Unisys "Micro A"

From: Stan Sieler <sieler_at_allegro.com>
Date: Mon Jun 4 13:42:17 2001

> I'd like to see this come up myself. WT(f) is MCP?

MCP = Master Control Program
It started life on the Burroughs B 5000, and has grown and
changed over the years.

On the B 6500, in 1970 (when I first saw it), it supported
multi processors, multi-programming, hierarchical file systems,
virtual memory. It was written in ALGOL (well, ESPOL, which
was Burroughs ALGOL with a couple more extensions).

Also, circa 1970, on the B 7500, it supported fault tolerance,
years before Tandem "invented" it. I remember a demo at
U.S. Customs agency in San Diego, where someone yanked a processor
board out while the system was up ... the system kept running.
(I can't recall if the process that was executing died, but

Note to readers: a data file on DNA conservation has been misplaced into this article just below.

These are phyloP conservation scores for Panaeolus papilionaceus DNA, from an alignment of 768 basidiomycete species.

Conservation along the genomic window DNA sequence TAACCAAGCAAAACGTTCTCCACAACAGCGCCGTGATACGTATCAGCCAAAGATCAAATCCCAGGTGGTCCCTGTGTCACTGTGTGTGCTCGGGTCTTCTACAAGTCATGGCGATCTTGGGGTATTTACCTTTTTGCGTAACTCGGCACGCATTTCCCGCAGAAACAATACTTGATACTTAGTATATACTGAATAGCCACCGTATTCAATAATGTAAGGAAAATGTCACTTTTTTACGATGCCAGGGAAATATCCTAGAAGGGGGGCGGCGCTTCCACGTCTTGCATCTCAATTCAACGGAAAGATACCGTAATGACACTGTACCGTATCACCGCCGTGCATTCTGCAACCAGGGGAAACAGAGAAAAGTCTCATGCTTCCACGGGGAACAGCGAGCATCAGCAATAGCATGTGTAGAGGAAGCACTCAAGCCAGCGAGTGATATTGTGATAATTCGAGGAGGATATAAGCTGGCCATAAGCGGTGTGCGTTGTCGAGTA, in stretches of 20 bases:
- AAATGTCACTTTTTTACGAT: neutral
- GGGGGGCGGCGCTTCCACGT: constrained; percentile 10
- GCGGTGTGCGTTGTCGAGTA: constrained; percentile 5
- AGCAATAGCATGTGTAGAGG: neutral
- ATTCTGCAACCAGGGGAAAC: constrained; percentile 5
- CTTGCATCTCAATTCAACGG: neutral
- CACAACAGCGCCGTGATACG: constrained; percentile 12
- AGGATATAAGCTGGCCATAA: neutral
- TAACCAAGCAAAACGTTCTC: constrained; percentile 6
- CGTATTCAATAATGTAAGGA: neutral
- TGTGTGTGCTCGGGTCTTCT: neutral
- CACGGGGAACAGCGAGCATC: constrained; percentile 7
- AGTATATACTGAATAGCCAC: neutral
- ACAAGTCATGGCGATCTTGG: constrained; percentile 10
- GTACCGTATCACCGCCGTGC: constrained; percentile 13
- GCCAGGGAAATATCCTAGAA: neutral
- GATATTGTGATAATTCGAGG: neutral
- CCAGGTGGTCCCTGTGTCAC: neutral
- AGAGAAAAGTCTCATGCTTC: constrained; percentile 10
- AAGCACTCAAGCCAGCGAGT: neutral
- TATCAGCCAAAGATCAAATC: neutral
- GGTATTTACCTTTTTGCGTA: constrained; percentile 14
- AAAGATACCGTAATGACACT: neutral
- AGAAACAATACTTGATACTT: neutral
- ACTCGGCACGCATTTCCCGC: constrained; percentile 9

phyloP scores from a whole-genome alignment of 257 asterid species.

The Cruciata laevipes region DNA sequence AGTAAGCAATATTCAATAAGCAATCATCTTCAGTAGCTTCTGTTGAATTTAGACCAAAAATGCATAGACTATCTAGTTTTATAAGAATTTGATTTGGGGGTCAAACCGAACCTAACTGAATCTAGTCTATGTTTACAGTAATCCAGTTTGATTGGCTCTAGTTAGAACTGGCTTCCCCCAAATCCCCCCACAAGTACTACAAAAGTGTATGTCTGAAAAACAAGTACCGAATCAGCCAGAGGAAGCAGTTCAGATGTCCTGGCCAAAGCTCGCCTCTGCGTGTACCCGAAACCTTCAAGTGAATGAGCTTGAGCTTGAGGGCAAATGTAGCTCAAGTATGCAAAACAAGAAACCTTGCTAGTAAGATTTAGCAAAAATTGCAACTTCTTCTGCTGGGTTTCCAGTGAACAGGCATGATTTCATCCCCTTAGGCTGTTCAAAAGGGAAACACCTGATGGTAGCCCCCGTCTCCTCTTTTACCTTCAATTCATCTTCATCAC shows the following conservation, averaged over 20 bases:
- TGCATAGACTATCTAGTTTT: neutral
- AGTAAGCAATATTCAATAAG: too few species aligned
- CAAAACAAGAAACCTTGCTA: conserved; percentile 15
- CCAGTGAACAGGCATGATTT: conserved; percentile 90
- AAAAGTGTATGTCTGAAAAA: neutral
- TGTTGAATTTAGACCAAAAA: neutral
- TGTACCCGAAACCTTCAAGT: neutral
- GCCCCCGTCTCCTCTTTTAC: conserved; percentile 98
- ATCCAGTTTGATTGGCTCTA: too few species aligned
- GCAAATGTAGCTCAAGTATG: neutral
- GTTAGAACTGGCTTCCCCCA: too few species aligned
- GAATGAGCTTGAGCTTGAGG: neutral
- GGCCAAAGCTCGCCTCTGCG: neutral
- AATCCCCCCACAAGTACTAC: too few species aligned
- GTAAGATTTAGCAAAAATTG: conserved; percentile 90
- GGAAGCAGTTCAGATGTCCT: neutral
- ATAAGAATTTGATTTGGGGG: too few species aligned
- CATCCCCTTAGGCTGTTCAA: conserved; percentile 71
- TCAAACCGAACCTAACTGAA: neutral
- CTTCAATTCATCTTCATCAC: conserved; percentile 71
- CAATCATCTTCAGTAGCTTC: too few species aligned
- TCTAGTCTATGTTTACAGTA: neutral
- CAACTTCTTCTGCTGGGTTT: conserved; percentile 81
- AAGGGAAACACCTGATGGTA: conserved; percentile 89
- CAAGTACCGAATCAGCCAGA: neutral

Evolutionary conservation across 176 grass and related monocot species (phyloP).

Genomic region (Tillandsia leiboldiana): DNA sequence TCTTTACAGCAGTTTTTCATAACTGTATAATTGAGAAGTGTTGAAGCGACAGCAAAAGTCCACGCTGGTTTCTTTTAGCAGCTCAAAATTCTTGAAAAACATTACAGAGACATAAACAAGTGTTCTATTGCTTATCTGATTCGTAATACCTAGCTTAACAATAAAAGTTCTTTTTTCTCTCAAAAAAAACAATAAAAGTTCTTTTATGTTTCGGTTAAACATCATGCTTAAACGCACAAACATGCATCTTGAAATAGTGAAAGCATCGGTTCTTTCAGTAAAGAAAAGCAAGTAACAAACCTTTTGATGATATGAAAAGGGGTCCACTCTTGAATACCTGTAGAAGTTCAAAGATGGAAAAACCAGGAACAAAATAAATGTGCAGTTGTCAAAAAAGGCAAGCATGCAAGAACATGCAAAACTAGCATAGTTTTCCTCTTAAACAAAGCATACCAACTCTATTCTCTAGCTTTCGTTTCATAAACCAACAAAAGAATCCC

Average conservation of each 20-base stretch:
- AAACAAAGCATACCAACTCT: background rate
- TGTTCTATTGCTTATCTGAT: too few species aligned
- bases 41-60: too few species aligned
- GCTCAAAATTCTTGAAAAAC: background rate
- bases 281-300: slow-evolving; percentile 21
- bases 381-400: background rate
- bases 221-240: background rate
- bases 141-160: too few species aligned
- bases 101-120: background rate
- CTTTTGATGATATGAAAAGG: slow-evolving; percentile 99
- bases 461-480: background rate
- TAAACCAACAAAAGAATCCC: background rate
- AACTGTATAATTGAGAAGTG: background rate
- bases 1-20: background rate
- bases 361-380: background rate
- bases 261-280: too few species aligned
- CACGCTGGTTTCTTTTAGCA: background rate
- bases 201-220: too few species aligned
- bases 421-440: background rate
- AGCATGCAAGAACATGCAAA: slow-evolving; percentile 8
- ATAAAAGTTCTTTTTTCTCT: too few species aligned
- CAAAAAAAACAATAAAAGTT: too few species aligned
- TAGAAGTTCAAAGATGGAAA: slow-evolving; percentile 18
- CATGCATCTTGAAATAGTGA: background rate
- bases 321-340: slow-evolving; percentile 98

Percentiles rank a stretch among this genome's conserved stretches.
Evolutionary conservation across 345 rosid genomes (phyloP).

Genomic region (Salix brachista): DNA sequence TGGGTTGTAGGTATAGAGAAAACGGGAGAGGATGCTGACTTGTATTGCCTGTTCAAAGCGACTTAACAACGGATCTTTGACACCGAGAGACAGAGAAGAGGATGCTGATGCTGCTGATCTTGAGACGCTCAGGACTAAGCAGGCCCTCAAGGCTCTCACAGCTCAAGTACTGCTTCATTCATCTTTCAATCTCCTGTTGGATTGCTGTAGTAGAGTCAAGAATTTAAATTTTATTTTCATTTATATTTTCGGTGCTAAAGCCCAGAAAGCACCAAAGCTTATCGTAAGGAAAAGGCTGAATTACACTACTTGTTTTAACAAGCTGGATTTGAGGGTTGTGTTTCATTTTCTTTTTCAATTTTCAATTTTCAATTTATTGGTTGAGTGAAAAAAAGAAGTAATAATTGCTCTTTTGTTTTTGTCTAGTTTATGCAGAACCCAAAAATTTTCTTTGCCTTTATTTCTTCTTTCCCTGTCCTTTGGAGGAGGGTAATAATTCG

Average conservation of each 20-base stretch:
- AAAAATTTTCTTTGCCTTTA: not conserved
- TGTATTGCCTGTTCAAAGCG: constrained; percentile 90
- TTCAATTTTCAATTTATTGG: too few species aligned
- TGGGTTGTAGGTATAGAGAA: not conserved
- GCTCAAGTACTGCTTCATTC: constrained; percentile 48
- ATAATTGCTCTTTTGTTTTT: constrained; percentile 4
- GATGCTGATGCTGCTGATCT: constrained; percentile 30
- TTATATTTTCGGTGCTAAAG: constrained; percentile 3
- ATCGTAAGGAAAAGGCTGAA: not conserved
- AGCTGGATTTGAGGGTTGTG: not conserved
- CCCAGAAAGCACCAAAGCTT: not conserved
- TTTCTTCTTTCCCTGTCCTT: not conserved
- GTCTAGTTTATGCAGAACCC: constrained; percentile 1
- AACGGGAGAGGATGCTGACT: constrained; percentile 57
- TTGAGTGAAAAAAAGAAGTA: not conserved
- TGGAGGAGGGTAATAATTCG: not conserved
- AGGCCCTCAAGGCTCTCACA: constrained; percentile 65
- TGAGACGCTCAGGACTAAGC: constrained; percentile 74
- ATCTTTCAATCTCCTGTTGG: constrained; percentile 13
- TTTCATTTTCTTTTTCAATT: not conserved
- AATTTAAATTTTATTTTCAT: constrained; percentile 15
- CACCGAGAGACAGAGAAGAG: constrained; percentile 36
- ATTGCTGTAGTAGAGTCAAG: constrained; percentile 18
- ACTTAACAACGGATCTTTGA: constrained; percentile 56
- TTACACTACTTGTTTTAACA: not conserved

I do remember that everything else stayed up & running).

The neatest thing about some models of the 7700 was that if you
had a dual CPU and at least two memory modules and at least
two disk drives, you could "split" a running system into two
completely separate systems, without losing a single process on
the "original" system. (The processes and OS would be running
on one of the CPUs, and the other CPU would boot up into an
idle state.) We used this at night, in 1978, to split off the
second CPU so we could have a crash & burn development system
for awhile. When we were done, we re-joined the systems (again,
preserving all the running processes on the "original" system).

The B5000 (circa) 1963 ran something called MCP, but I don't
know the relationship between it and the B 5500. The B 5500 was
a next generation machine, and ran MCP (written in ALGOL). The
B 5500 was followed by the B 5700 (don't know the differences between
the 5500 and the 5700).

A great paper on the Burroughs line is at:


(hope the cut/paste didn't cause my mailer to go nuts again)

Stan Sieler sieler_at_allegro.com
www.allegro.com/sieler/wanted/index.html www.allegro.com/sieler
Received on Mon Jun 04 2001 - 13:42:17 BST

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